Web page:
The driving position offers a huge range of electric adjustment, while the rear bench will accommodate three lanky teenagers. The family dog, meanwhile, will be pleased to find 505 litres of boot space (fractionally more than the C63 estate), or 1,505 litres with the rear seats folded.
Lastly, everything you touch, from the Alcantara-wrapped steering wheel to the cupholders, feels beautifully engineered and built to last millenia. The Alfa and BMW don’t even come close.
There’s one statistic that defines how the RS4 drives: 443lb ft of torque at 1,900rpm. With so much low-down wallop, it feels ferociously fast from a standstill, out of corners, and indeed everywhere else.
An eight-speed Tiptronic torque converter auto is the only gearbox option, but is fast and intuitive enough that you won’t miss the old dual-clutcher. With the RS Sport exhaust fitted here, shifts are soundtracked by characterful crackles that seem more ‘authentic’ than those of the smaller RS3. Plant your right foot and the baffles – clearly visible inside the tailpipes – swing open, transforming the Audi from calm cruiser to snarling sports car.
The Quattro four-wheel-drive system has a 60 percent rearward bias, but can divert up to 85 percent of torque to the front wheels or 70 percent to the rears as needed. Working with the sport differential, which juggles traction between the rear wheels, it slingshots the car between bends with astonishing speed and no drama. The contrast with the lairy, tyre-smokin’ C63 AMG couldn’t be more apparent.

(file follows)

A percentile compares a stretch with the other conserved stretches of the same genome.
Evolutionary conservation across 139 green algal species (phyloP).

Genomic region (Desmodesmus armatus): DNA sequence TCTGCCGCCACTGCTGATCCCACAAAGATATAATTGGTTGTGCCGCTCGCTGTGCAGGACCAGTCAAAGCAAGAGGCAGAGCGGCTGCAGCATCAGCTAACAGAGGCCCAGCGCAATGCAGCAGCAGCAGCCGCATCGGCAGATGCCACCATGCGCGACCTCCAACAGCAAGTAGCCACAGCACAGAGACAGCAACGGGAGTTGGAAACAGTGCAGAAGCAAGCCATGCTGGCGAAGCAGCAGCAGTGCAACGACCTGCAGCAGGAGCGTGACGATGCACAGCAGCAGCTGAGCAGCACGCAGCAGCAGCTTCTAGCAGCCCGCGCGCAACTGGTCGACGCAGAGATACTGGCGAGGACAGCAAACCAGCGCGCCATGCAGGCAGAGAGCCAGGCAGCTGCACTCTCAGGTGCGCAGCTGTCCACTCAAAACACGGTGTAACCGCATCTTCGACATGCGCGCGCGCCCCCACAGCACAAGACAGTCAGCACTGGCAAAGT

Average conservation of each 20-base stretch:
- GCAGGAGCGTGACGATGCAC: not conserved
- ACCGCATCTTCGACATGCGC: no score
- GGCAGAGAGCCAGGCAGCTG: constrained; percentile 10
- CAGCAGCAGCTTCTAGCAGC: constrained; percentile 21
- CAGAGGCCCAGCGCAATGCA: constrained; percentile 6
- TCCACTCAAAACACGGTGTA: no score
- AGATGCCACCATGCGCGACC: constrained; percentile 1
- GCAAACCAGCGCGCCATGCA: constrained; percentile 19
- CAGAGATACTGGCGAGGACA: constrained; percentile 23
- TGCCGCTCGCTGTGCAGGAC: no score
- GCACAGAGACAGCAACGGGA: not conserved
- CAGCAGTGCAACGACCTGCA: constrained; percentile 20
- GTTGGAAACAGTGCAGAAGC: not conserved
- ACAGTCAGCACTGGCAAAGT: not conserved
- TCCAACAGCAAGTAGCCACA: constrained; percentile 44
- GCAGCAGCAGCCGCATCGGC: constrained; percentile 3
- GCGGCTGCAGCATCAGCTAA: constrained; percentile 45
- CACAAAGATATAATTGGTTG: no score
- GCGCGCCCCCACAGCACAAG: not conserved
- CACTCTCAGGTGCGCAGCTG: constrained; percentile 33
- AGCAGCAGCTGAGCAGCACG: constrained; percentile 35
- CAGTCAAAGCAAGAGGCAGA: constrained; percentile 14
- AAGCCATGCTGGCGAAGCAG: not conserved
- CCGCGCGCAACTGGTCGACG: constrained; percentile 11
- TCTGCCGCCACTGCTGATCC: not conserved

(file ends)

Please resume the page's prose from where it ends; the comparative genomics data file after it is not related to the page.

Indeed, on dry tarmac, the Audi feels more or less unstickable; few cars corner with such arm-around-a-lamp-post assurance. Dynamic Ride Control banishes body-roll almost entirely, while the RS4’s relatively compact dimensions make it equally fast on real roads as the larger, 560hp RS6.
If you’re waiting for a ‘but’, here it comes. For all its pulverising pace, the RS4 isn’t the last word in driver involvement. Its steering is quick and accurate, but doesn’t communicate a great deal about what the front wheels are doing. And that feeling of aloofness is exacerbated by Dynamic Ride Control, which makes it harder to judge where the car’s limits are.
Even so, it’s vastly better than fast Audis of old, and genuinely enjoyable on a cross-country blat. I should add that ride quality is much-improved over the previous RS4, too. Switch the drive mode to Comfort and it’s surprisingly pliant, even on 20-inch wheels.
R8 supercar excepted, the new RS4 is the pick of the 18-strong Audi Sport (formerly Quattro GmbH) range. It’s a consummate all-rounder: comfortable and classy, fast and fun. As a means of swiftly shifting your golf clubs/suitcases/labradors (delete as applicable), it’s almost without equal. And way cooler than any hotted-up SUV.
That said, my money would still go on the RS4’s only real rival: the bombastic Mercedes-AMG C63. Objectively, it’s an inferior car – slower point-to-point, less efficient and harder to live with – but it offers a sense of heady, high-octane theatre the Audi simply can’t match.
Star rating verdict: 4.5
- Audi S4 Avant
- BMW M3
- Jaguar XE S
- Mercedes-AMG C63 Estate
- Volkswagen Golf R Estate
- RS4 Avant: £62,175
- RS4 Avant Carbon Edition: £72,175
- Power: 450hp
- Torque: 443lb ft
- 0-62mph: 4.1sec
- Top speed: 155/174mph
- Fuel economy: 32.1mpg
- CO2 emissions: 199g/km
- Length/width/height: 4,781/1,866/1,404mm
- Boot capacity: 505 litres